Domestic Encyclopedia

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The Domestic Encyclopaedia; or, A dictionary of facts, and useful knowledge: comprehending a concise view of the latest discoveries, inventions, and improvements, chiefly applicable to rural and domestic economy is a small encyclopedia of the English language, in four volumes, published in London in 1802 by Murray and Highley, and compiled by Anthony Florian Madinger Willich.[1] While most encyclopedias of the time, such as Encyclopædia Britannica, were printed in quarto, or in the case of Chambers Cyclopædia, even folio, the Domestic Encyclopedia was printed in octavo, 5 1/2 by 8+12 inches. There are roughly 500 pages per volume, and 28 plates in total. Volume 4 includes a 70-page supplement and a 33-page index.[2] The subject matter of the encyclopedia centers around domestic and agricultural information, during a time when most people were farmers. Most of the plates show farm equipment.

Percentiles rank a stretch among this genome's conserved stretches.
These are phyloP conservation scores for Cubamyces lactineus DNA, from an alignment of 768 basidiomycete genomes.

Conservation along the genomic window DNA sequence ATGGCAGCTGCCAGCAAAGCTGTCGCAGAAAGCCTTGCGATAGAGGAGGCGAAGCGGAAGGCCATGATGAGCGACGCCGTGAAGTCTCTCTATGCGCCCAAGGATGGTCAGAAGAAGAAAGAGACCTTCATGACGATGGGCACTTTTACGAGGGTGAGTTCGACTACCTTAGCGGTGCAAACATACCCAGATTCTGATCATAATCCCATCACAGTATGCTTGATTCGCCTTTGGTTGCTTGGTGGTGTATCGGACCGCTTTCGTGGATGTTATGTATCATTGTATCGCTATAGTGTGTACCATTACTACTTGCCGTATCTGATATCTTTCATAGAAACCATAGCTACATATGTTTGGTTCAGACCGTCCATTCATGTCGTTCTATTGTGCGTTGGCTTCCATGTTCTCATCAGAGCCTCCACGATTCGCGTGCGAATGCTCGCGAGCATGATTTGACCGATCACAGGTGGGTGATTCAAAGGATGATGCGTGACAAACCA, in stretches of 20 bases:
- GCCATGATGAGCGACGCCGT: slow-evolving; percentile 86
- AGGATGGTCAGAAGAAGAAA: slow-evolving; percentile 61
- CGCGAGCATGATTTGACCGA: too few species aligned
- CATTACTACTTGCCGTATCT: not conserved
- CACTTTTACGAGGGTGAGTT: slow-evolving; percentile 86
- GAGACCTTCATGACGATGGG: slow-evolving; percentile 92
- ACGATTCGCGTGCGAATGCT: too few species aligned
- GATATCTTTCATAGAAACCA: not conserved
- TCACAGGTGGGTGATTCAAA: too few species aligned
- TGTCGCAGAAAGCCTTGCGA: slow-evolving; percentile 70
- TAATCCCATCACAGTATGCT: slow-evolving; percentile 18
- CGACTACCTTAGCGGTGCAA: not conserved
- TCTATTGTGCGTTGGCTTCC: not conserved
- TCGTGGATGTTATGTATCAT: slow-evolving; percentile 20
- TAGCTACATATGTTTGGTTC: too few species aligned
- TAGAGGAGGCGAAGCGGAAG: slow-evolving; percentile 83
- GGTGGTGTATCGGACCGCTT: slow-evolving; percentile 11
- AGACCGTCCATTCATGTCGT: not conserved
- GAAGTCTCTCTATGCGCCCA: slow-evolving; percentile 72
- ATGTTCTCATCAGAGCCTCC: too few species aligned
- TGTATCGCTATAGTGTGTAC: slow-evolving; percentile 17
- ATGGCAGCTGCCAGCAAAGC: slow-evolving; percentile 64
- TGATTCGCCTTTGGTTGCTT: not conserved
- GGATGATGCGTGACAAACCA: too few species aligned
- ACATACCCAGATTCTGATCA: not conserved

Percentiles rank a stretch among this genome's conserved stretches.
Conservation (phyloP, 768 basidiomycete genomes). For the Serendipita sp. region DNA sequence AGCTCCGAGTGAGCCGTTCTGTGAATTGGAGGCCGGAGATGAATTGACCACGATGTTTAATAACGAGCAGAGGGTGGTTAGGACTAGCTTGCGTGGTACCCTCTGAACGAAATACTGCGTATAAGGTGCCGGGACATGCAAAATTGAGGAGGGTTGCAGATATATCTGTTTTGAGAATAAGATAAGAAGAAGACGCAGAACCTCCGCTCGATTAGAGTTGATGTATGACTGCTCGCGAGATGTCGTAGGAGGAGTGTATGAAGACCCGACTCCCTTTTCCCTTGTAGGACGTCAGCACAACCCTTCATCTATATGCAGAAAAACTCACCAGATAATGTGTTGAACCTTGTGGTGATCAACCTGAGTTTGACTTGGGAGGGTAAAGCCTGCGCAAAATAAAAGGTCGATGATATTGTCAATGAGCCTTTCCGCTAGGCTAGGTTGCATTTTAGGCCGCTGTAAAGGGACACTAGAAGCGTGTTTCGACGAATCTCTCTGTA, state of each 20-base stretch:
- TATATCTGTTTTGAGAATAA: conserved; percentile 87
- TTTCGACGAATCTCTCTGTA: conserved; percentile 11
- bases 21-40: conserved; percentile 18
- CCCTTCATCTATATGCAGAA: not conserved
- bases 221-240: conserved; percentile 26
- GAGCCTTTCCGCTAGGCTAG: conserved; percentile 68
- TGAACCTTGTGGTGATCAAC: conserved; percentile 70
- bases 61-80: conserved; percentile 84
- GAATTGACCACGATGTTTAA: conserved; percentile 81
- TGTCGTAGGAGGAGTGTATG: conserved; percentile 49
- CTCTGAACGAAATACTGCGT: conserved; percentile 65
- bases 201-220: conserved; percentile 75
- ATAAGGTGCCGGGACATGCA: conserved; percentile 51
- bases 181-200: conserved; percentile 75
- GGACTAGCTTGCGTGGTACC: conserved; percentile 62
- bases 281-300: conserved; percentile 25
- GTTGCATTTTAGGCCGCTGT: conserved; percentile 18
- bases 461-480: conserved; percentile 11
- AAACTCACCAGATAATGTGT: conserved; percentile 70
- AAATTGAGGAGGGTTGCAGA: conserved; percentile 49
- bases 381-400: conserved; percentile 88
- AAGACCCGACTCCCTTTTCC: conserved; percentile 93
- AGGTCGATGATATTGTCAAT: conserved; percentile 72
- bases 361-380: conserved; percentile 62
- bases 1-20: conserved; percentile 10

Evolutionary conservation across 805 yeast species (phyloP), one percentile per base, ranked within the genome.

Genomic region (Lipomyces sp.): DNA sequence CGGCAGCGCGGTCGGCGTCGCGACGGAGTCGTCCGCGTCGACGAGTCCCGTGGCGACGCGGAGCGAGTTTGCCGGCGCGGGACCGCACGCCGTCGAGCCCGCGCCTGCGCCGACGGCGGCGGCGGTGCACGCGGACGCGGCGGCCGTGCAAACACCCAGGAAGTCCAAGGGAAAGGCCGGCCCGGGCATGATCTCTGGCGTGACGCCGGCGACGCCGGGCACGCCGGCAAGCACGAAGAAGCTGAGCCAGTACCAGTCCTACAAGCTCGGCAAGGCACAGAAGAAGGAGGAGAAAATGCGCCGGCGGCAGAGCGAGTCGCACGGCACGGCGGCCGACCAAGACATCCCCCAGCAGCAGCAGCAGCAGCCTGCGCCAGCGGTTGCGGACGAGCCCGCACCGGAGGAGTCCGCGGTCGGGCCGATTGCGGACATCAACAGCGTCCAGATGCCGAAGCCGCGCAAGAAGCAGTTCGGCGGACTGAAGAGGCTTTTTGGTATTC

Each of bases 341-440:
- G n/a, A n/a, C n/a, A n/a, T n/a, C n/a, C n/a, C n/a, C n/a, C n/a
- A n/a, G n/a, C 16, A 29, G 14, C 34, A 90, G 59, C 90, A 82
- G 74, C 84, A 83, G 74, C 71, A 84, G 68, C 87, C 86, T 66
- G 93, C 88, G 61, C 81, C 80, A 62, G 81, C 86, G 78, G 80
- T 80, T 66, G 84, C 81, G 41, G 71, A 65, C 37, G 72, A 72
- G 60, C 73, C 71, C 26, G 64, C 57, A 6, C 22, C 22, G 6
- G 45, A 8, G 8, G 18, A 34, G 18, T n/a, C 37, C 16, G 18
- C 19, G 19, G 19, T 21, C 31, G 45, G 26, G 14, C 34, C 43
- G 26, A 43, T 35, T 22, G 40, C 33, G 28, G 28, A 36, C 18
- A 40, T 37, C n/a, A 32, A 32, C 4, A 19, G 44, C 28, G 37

An American edition was expanded to 5 volumes octavo by James Mease and published in 1803 in Philadelphia by W. Y. Birch and Abraham Small. Roughly 500 pages per volume, and 35 plates total.

A second American edition was condensed to 3 volumes octavo by Thomas Cooper and published in 1821 in Philadelphia by Abraham Small. Roughly 600 pages per volume.

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  1. ^ Willich's Domestic Encyclopedia, 1802, London, Volume I, title page
  2. ^ Willich's Domestic Encyclopedia, 1802, London, Volume IV, p. 387 (supplement) and p. 457 (index)

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